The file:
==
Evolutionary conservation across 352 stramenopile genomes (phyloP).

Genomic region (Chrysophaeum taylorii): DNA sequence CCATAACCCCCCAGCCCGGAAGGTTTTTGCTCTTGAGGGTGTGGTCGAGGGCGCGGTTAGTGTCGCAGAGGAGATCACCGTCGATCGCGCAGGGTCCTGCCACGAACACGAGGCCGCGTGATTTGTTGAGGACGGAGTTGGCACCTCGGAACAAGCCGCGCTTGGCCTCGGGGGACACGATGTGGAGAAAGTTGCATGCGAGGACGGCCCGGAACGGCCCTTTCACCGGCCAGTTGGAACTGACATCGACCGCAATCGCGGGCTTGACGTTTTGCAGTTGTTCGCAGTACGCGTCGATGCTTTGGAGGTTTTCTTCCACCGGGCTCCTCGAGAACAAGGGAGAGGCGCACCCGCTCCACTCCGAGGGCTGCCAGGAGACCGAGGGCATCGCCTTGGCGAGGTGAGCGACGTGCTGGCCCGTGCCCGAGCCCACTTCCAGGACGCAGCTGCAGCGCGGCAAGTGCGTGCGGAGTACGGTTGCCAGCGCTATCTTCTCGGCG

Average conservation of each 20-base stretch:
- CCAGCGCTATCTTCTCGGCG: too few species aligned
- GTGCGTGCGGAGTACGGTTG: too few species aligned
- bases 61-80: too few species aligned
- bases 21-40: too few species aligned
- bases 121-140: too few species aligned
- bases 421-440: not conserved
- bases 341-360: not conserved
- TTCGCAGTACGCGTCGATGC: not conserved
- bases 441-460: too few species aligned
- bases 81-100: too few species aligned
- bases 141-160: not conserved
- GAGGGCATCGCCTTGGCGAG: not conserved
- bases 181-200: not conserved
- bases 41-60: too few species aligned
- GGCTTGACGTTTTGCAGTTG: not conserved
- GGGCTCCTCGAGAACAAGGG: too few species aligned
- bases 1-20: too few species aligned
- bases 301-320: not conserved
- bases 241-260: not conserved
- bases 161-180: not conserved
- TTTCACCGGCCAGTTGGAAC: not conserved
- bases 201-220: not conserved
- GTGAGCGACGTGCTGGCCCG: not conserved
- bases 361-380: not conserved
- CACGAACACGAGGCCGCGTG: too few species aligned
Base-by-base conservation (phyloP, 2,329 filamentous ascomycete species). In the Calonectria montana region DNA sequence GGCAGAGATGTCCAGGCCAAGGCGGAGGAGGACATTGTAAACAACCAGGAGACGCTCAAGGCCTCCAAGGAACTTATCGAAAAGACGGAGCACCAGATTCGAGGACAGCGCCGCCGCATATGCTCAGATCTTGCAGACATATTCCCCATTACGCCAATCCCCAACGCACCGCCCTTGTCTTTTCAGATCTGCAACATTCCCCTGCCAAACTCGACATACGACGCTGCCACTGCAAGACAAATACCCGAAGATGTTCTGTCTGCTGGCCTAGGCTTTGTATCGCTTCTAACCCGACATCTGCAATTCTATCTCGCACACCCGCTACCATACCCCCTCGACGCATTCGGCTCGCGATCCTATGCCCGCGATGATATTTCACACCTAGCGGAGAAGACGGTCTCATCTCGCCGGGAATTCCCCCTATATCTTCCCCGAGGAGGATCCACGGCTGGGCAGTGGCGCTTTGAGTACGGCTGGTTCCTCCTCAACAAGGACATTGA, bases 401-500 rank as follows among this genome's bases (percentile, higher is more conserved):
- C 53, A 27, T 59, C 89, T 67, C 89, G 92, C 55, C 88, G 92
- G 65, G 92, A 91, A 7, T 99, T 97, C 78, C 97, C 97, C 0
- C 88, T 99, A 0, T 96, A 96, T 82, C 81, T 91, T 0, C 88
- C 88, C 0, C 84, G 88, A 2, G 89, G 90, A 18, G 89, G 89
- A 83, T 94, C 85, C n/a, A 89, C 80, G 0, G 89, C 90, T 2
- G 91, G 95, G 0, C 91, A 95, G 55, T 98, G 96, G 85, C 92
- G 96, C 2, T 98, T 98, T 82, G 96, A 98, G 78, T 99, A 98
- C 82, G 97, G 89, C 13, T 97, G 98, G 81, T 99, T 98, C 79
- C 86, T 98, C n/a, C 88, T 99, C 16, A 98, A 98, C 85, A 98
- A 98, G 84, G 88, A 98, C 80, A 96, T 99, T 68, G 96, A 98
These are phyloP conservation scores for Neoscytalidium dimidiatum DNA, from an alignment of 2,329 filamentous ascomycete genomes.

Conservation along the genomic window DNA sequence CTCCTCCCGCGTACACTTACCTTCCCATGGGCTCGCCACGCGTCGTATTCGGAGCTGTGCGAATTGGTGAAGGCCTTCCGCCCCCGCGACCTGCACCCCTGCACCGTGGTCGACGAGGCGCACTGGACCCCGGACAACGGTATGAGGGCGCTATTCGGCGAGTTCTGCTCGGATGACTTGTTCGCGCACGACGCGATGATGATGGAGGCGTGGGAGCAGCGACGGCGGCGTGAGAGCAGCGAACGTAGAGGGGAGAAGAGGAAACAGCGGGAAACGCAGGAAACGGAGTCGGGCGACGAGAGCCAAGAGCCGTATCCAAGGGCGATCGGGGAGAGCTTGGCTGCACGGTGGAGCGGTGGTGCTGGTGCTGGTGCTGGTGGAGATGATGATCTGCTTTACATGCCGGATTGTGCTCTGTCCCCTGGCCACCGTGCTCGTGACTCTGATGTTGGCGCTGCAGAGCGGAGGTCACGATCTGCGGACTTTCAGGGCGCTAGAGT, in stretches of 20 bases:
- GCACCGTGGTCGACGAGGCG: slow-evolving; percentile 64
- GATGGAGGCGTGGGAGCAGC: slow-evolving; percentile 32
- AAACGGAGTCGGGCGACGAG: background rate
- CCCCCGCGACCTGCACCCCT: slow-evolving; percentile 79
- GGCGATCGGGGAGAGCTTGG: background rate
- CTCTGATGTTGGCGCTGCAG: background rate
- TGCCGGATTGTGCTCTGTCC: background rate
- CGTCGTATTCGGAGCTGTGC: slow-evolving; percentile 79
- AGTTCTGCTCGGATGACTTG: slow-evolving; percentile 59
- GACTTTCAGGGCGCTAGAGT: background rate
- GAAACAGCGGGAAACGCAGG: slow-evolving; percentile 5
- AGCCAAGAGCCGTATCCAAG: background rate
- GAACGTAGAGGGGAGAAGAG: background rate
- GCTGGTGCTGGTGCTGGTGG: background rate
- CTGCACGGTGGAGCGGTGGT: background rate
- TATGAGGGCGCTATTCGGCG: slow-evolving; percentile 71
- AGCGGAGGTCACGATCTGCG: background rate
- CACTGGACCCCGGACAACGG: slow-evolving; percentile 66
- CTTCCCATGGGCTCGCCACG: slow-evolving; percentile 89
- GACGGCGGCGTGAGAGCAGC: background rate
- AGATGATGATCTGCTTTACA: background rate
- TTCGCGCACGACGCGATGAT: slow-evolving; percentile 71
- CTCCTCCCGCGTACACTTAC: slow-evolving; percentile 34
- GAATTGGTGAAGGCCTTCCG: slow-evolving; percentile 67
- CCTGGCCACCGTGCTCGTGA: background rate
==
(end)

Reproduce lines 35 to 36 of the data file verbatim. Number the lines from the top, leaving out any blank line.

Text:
- G 91, G 95, G 0, C 91, A 95, G 55, T 98, G 96, G 85, C 92
- G 96, C 2, T 98, T 98, T 82, G 96, A 98, G 78, T 99, A 98